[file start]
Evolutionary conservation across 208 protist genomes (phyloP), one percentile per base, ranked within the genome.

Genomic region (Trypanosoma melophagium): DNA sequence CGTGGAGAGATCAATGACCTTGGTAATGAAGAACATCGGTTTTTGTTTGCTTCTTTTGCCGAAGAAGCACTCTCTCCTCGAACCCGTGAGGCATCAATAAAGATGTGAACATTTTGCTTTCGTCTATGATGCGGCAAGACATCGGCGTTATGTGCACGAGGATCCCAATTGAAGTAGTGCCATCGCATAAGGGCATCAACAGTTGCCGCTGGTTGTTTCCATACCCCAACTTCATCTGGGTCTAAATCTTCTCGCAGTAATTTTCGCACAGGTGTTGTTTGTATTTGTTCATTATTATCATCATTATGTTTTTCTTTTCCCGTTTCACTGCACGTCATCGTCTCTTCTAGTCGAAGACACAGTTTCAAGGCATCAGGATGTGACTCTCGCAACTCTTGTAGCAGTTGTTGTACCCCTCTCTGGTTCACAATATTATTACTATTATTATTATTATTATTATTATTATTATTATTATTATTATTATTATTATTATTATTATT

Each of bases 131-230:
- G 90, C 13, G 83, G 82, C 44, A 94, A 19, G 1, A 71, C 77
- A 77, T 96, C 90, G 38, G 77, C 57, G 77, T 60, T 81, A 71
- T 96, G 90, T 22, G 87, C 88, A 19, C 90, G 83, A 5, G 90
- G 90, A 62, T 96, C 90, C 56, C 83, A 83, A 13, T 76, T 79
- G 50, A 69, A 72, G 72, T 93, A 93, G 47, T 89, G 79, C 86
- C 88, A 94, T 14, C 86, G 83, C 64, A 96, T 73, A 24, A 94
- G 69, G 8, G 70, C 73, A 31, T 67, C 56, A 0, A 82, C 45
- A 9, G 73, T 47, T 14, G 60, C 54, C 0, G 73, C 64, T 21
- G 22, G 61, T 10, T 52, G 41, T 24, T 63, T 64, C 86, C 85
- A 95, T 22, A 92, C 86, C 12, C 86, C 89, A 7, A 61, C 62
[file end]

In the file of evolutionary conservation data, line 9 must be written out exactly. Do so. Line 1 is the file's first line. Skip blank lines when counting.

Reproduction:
- C 88, A 94, T 14, C 86, G 83, C 64, A 96, T 73, A 24, A 94